Archive for the 'Frontpage' Category

Back to the (museum) future

dom museum

Confused? Te Papa is short of money, with a deficit reported as being $8m. Yet the government is investigating the idea of creating a second national museum in Wellington. Read more »

Unanimous, historic decision: more protection, special status for Town Belt

by Helene Ritchie
The Wellington City Council this week unanimously made an historic decision to advance the Wellington Town Belt Bill. This specific and focused Bill, intended to last 100 years (or so) when enacted by Parliament, gives higher protection to the Town Belt, guards its special status, and gives a far greater say to the public. Read more »

Protecting the Town Belt, or not

by David Lee
The latest draft of the Town Belt Bill will go before the Wellington City Council on Tuesday. Promoted as offering better protection for the Town Belt, in reality the Bill would change the Town Belt’s long-standing status and give more power to council officials. This would make it easier for them to facilitate development projects in the Town Belt, compromising its remaining open space. Read more »

Such a short tunnel

tunnel walkthru
Twitter photo by Sean Gillespie

by Lindsay Shelton
One thought was obvious as we walked through the new tunnel under Buckle Street this morning. It’s so short. If only it had been extended under Taranaki Street. And under Cuba Street. And under Victoria Street. And under Willis Street. Read more »

Translating the Transport Agency

We’ve all looked at some of the Transport Agency’s pronouncements over recent years and wondered what they really meant. Fear not, we’re here to save the day by translating their latest statement on the Basin Reserve flyover appeal – from High Bureaucratese into Plain English:
Read more »

Flyover appeal – progress and certainty, or confusion and more delays?

by Lindsay Shelton
The Transport Agency, embarrassed by the rejection of its flyover alongside the Basin Reserve, says it’s appealing because the decision could “constrain progress.” Yet for most clear-sighted Wellingtonians a 300-metre-long concrete structure above Kent and Cambridge Terraces would in no way be seen as progress. Quite the contrary. Read more »

Getting rid of parking spaces, to make streets safer for motorists

by Lindsay Shelton
The city council is being too cautious with yesterday’s decision to remove 26 parking spaces from a few narrow roads. It’ll make driving conditions safer. But similar changes are needed on many more roads. Read more »

Wellington’s Labour MPs (and Dunne) all re-elected, but party vote goes to National

Wellington’s five Labour MPs and United Future’s Peter Dunne were all re-elected last night. But in each of their electorates, the party vote was won by National. Read more »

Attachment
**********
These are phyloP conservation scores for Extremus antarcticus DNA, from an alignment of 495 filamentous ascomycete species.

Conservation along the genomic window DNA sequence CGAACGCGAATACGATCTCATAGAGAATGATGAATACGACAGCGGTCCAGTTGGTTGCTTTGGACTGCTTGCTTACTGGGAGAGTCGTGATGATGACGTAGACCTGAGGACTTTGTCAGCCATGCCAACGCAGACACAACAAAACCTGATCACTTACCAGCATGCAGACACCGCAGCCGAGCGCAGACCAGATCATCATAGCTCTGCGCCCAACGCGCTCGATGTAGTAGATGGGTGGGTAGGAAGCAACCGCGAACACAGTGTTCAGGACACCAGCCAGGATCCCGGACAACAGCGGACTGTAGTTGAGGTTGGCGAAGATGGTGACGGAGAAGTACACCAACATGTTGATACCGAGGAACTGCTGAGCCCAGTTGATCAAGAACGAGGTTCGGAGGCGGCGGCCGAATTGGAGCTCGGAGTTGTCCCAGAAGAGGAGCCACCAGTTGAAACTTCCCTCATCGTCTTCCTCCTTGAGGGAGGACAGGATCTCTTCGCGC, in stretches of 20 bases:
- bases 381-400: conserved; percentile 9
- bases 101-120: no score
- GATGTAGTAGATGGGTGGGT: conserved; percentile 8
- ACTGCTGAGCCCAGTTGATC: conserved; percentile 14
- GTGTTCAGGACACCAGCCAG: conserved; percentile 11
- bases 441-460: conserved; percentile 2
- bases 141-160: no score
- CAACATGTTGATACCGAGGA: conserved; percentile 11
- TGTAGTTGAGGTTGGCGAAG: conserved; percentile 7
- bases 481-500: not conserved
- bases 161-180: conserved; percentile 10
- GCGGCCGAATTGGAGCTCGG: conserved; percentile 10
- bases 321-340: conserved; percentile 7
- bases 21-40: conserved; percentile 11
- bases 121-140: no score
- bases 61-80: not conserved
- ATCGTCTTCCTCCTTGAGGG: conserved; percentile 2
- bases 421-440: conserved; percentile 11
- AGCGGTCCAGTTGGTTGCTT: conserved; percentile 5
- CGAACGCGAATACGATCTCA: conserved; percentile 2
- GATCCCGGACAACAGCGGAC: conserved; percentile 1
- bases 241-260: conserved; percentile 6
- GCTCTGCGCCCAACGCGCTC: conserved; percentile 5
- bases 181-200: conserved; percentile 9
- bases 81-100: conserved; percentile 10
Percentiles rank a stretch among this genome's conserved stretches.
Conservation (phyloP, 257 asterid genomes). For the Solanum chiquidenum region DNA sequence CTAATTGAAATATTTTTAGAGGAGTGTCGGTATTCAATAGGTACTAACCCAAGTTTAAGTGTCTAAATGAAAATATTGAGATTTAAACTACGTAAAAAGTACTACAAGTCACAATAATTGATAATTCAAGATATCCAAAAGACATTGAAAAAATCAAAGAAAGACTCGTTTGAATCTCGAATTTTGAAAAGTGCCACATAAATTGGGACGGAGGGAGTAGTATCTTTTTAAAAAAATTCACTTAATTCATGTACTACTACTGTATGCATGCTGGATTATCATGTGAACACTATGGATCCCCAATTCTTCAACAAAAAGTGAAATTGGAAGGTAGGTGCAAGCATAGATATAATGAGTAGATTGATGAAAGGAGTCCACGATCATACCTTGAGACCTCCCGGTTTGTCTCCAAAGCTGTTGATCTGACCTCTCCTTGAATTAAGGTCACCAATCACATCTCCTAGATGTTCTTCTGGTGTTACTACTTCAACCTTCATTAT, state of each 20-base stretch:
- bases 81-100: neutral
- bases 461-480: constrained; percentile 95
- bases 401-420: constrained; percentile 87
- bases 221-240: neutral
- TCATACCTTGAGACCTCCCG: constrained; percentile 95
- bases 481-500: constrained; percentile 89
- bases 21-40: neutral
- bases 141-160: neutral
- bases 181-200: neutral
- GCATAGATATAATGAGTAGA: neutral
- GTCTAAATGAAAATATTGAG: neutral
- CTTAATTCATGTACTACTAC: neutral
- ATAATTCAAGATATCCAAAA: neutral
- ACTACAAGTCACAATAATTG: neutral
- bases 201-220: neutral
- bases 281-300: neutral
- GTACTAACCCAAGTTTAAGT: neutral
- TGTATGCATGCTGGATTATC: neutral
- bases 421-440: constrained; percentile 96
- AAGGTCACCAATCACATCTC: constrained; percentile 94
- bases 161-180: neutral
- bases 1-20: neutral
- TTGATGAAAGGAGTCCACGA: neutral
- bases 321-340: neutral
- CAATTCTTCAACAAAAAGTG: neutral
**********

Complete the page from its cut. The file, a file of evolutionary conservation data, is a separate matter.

Censoring Shakespeare

by Lindsay Shelton
Andrew Armitage is right when he says that New Zealand’s censorship laws are “an absurd hangover.” Read more »

Bikes and buses – big problem with fast-tracked $11m plan for Victoria Street

vic street

by Patrick Morgan
Expensive new plans for Victoria Street have failed to consider cyclists. Why do the concept plans show that the street will be rubbish for people on bikes? Read more »

Strong feelings in the Takapu Valley


Takapu Valley residents driving to work in Wellington each day have been passing a National Party billboard that says, or said, “Working for New Zealand”. Read more »

Hollywood, and PM, say email is a fake: Kim Dotcom and Laila Harre say it’s real

Meetings about the Hobbit movies, held at the Prime Minister’s residence in Wellington in October 2010, have become part of the furore involving political allegations and denials. Read more »

Three years of chaos: Wellington’s public transport plan, and how to fix it

by Kerry Wood
Since the Transport Agency’s Basin Reserve flyover plan was cancelled, there’ve been claims that it has thrown Greater Wellington’s Public Transport Plan into chaos. In fact the plan has been in chaos much longer: at least three years. Read more »

Underspent? So they spent it

The Wellington City Council this week had to decide what to do with money that it hadn’t spent. Councillors were told on Wednesday that the “trend” to underspend “has culminated in a $45m underspend in 2013-14.” So what did they do? They decided to spend a third of it. Read more »

Will they succeed in persuading us to help pay for a longer runway?

A big new campaign has begun. Aiming not at getting election votes, but wanting to persuade Wellingtonians that they should look favourably on the idea of paying much of the cost of extending the runway at the airport. Read more »

A longer runway – needed or not needed?

airport logo

The only organisations being cautious about the costly (and uncosted) idea of extending the runway at Wellington Airport are the airlines themselves. Read more »

Digging the dirt for political reasons

gully sods
Turning the first sods. Peter Dunne (left) and Gerry Brownlee (right), watched by Hekia Parata, Dame Patsy Reddy and the Prime Minister (who was the first to dig up some dirt).

It was a political event, of course. The politicians today used ceremonial spades to dig up the first bits of dirt (it used to be called turning the first sod) for the construction of Transmission Gully. But this doesn’t mean that construction will start tomorrow. Read more »

Two cycling cities – will Wellington catch up with Auckland?

cycleway PM and Len
On their bikes: John Key and Len Brown. Photo: Len Brown. Click here for a larger image.

A turning point for cycling in Auckland. That’s the new Grafton Gully cycleway that was opened this weekend, completing a 15km cycling route from west Auckland to the CBD and on to the waterfront. Setting an example for Wellington, where not even the first stage of the cycleway from Island Bay to the CBD has been started. Read more »

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